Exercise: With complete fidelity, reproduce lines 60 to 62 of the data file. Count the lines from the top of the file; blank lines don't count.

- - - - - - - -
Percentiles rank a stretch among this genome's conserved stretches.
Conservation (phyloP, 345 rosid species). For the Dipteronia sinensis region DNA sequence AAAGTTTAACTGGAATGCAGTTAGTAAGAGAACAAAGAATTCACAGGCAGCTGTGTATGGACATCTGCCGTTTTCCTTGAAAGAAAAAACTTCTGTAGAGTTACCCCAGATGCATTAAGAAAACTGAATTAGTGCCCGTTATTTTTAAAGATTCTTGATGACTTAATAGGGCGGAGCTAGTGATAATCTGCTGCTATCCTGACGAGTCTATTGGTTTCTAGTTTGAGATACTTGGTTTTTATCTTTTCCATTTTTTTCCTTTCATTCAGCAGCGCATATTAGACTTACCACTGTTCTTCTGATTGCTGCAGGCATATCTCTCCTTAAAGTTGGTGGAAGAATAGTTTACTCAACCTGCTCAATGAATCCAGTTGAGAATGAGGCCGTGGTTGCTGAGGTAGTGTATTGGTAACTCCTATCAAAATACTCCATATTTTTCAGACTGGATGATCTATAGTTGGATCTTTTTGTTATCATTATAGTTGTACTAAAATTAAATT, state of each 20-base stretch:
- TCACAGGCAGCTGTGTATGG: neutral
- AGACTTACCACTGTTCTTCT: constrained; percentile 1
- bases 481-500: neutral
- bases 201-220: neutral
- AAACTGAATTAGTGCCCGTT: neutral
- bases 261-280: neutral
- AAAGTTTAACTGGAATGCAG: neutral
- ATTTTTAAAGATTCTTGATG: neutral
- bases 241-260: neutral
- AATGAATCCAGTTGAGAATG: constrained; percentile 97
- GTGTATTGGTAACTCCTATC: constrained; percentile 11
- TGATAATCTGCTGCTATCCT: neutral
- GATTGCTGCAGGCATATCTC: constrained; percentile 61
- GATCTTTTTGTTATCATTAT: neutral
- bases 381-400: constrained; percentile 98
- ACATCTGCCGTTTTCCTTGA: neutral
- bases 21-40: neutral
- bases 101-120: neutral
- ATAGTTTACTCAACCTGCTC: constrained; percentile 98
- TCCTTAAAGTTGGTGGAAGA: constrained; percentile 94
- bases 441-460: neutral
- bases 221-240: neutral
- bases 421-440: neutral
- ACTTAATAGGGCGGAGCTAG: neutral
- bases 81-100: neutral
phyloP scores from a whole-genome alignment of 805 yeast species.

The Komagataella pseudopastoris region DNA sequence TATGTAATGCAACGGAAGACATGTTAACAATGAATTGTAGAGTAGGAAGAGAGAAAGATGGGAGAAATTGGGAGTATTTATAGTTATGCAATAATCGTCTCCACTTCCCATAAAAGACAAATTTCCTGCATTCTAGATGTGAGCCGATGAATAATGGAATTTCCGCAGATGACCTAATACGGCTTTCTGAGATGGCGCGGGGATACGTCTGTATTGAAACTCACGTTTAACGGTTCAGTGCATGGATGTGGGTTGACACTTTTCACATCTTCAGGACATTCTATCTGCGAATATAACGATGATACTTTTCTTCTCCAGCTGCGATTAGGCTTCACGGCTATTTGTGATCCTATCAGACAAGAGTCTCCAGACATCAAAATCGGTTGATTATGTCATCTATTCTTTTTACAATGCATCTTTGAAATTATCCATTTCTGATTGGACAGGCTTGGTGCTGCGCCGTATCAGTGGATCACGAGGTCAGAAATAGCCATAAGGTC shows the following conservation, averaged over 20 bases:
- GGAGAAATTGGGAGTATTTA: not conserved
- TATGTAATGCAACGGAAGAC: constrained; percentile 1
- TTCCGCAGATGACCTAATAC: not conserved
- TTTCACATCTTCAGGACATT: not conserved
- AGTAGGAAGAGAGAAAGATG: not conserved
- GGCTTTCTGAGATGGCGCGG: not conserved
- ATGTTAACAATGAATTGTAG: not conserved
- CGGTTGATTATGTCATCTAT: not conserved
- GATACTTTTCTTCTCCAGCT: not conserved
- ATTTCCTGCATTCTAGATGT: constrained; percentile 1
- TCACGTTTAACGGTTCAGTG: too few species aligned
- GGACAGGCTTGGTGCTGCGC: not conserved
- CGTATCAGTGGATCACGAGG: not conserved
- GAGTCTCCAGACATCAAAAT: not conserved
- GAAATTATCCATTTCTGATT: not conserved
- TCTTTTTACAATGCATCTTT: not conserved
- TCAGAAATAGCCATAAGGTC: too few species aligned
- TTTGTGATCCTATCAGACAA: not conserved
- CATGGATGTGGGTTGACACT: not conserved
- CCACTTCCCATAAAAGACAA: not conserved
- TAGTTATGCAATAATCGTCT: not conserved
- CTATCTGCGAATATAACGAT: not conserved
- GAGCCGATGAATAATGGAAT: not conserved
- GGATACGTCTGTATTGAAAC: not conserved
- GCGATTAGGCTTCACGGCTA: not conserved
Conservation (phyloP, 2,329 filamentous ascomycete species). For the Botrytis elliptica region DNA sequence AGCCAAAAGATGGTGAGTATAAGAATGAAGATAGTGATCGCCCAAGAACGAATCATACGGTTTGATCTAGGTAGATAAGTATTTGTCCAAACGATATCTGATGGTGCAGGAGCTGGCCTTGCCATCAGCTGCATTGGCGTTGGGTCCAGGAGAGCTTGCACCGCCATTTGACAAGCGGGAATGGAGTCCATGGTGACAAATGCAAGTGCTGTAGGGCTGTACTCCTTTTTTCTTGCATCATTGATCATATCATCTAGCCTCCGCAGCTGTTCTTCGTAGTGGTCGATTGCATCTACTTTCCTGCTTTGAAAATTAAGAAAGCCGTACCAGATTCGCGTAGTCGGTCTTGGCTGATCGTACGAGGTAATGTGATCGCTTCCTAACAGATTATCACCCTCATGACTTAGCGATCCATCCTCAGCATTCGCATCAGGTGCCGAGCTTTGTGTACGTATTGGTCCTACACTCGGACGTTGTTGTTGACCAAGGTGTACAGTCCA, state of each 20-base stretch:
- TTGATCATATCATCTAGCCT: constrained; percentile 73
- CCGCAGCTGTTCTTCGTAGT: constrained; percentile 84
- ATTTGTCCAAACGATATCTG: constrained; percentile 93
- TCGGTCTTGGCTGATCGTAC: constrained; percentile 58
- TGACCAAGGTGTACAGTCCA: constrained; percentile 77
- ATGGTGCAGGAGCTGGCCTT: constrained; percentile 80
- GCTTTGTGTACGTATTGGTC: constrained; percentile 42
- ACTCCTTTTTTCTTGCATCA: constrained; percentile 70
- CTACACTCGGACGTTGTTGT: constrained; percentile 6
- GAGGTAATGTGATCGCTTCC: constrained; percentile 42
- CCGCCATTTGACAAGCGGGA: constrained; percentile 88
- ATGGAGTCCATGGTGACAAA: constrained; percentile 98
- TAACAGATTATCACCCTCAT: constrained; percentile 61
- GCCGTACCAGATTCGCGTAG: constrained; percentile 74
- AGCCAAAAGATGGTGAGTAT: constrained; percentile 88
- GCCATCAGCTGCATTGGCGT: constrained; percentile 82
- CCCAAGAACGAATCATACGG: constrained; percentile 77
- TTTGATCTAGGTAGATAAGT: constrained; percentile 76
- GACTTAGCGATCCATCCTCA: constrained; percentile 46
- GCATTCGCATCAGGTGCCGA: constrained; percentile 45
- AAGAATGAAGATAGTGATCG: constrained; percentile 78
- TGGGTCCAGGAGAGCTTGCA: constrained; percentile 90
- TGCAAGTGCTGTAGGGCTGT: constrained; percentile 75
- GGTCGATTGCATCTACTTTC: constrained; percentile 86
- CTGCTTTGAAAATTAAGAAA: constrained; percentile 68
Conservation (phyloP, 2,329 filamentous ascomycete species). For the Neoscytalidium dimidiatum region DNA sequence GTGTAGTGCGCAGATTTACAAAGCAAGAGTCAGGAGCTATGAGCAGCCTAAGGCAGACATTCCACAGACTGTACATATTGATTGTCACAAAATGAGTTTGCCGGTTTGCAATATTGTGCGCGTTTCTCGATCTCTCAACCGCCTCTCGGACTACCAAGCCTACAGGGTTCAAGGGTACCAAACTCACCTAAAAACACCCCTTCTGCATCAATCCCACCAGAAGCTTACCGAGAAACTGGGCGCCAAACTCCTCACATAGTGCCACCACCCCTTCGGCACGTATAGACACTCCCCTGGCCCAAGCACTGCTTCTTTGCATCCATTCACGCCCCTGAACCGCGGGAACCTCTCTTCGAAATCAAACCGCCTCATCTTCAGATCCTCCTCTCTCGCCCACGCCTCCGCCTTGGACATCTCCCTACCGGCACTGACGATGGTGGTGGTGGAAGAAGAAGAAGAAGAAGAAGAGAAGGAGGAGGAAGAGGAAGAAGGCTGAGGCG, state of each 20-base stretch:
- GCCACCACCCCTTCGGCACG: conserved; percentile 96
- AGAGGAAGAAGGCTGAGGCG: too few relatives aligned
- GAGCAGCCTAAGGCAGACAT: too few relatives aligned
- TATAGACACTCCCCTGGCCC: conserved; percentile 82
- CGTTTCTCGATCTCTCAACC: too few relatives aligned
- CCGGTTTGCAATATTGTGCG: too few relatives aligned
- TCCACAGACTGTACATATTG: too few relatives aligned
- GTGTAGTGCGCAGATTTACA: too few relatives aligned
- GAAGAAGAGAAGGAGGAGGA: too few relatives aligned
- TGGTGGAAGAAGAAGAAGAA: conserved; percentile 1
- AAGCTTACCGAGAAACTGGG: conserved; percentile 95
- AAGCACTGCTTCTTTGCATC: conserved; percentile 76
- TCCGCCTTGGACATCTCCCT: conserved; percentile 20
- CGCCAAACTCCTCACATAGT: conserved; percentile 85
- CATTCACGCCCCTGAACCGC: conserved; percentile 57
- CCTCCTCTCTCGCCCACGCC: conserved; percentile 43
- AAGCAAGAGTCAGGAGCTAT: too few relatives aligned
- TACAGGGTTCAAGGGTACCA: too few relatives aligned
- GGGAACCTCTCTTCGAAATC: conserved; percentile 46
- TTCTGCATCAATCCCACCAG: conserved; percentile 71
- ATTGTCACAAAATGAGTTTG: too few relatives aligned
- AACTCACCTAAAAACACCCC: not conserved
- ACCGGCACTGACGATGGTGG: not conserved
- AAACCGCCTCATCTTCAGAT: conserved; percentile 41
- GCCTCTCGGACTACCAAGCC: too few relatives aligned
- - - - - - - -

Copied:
- TGACCAAGGTGTACAGTCCA: constrained; percentile 77
- ATGGTGCAGGAGCTGGCCTT: constrained; percentile 80
- GCTTTGTGTACGTATTGGTC: constrained; percentile 42